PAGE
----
What’s in a name?

The two 11th Hour Racing boats in France during the naming ceremony, Malama on the left and Alaka’I at right.

A boat’s name is an important part of its appeal, and recently the 11th Hour Racing Team had a ceremony in Concarneau, France, that firmly established the identities of two of the team’s 60-foot race boats. Previously, the boats had only carried the numbers 11.1 and 11.2. The naming ceremony was conducted by philanthropist and 11th Hour Racing co-founder Wendy Schmidt, alongside 11th Hour Racing co-founders Jeremy Pochman and Rob MacMillan. 

11th Hour dipped into the Hawaiian heritage of team CEO Mark Towill, and the brand new IMOCA 60, previously nicknamed 11.2, was named Mālama (to care for). The team’s second boat, known as 11.1, was named Alaka’I (leadership). In a press release, 11th Hour wrote, “…both boats will carry the Team’s message focusing on the urgent need to restore the health of the world’s oceans, aligning with the mission of title sponsor 11th Hour Racing.” The racing team, based in Newport, R.I., aims to compete in The Ocean Race 2022-23, a crewed, around-the-world contest.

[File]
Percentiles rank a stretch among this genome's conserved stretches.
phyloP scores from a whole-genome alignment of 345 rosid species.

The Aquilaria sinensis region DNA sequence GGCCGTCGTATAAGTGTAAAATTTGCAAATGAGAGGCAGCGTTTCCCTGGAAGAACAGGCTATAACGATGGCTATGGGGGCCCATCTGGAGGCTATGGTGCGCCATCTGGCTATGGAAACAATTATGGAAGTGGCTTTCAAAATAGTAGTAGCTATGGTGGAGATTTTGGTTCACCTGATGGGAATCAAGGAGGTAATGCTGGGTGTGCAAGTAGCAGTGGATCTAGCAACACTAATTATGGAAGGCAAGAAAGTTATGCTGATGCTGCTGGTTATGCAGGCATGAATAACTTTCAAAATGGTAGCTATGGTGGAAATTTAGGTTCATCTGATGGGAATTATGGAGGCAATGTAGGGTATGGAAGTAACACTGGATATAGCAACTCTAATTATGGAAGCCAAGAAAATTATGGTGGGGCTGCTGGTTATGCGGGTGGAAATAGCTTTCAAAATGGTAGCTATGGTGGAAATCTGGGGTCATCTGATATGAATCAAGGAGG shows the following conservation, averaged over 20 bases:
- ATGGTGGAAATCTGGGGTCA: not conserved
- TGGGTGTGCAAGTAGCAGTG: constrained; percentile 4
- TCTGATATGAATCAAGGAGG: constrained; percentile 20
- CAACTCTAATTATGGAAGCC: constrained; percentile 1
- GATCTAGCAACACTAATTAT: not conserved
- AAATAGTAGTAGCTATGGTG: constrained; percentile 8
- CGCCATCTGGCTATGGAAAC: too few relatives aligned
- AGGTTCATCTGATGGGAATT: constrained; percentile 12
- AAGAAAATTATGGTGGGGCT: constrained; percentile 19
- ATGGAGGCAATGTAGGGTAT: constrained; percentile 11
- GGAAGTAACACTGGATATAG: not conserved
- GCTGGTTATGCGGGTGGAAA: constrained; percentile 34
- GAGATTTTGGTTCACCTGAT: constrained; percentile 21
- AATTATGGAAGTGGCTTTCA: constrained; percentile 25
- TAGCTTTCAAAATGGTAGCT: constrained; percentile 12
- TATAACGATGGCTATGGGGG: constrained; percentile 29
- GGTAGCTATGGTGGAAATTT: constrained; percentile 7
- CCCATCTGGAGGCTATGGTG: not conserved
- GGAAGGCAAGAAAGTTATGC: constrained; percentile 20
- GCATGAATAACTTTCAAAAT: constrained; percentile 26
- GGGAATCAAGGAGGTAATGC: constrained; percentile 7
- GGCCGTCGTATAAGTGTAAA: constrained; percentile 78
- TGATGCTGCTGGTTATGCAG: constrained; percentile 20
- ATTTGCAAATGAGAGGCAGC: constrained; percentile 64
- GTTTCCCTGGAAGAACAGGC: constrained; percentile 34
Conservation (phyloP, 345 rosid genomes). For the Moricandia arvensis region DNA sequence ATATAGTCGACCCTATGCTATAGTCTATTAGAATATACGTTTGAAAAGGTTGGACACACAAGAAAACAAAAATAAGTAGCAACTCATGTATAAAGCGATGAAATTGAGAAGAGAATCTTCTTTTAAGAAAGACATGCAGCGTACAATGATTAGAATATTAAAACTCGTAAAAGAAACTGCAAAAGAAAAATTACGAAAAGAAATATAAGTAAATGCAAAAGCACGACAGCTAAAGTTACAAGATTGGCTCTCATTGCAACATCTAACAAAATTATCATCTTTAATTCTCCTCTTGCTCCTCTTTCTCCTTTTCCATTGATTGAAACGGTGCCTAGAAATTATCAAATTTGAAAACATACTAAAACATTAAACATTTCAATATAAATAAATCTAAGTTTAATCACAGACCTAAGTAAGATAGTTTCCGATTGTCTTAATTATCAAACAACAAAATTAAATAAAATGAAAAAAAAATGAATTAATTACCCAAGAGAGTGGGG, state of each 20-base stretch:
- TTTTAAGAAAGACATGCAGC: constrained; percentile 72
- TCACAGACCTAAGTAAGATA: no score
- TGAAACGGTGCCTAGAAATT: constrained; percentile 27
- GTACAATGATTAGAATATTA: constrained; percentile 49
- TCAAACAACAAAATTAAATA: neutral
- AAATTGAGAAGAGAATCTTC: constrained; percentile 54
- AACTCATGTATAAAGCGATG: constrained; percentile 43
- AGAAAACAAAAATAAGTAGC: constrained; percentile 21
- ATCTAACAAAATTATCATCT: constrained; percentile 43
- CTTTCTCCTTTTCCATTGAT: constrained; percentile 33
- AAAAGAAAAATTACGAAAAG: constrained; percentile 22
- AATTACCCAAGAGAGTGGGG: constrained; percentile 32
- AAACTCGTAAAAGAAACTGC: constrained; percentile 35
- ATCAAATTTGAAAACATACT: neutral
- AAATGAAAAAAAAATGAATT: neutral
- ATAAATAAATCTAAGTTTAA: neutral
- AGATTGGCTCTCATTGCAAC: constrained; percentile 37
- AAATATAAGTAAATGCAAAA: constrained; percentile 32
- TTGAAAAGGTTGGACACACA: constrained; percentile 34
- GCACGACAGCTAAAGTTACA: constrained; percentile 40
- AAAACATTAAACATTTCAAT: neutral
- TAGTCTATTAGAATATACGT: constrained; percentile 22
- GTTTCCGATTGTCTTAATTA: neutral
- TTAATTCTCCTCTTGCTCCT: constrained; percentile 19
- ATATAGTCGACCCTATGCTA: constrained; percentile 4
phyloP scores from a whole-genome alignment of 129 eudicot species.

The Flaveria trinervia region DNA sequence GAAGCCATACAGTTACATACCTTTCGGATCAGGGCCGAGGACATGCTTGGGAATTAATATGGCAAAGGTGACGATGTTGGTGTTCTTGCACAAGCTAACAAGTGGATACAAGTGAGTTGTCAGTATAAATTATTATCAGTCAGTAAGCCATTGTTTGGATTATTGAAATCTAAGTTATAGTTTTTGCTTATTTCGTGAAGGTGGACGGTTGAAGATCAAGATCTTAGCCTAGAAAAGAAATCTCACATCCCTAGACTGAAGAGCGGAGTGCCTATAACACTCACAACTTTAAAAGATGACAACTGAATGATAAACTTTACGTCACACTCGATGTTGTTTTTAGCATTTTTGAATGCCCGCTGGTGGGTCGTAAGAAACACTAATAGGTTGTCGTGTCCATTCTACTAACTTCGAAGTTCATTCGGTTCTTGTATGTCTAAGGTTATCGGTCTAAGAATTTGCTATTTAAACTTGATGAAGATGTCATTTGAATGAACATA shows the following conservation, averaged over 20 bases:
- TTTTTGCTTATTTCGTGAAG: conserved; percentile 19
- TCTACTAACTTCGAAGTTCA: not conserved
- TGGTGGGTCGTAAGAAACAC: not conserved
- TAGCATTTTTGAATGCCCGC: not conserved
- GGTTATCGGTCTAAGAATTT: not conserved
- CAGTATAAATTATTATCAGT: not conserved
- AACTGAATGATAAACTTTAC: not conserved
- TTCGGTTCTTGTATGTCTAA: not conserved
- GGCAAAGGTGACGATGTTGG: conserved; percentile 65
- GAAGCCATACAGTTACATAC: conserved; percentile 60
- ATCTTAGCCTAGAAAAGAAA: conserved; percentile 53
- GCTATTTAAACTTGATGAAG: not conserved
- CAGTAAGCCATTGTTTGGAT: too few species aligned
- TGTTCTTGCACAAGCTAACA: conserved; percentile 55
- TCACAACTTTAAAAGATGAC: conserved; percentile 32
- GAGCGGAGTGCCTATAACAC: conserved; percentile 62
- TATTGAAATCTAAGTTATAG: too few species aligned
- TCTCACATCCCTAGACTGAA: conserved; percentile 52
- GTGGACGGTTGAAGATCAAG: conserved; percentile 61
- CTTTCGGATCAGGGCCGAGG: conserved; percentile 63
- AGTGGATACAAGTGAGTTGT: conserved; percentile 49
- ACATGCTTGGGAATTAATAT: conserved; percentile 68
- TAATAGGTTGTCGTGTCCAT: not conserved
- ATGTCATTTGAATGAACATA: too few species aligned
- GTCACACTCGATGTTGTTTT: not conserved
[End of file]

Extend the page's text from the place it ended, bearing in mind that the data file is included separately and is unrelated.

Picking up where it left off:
According to 11th Hour, the newest boat, Mālama, is the first in a new generation of IMOCA 60s, uniquely designed for round-the-world, crewed offshore racing. Most IMOCA 60s have been built for the Vendée Globe Race, which is sailed solo. In contrast, Mālama is optimized for sailing with up to five sailors onboard. Mālama was designed by Guillaume Verdier Studio, and the builder was CDK Technologies along with performance partner MerConcept.

A striking feature of Mālama is the boat’s vibrant livery which was conceived by two Italian designers, Stefano and Marco Schiavon, along with French yacht design specialist Jean-Baptiste Epron. The Schiavon brothers call their style “Gothic-pop.” The graphics of the livery were designed to interpret the theme of “What’s Under The Surface Connects Us All.”

By Story and photos by Craig Smith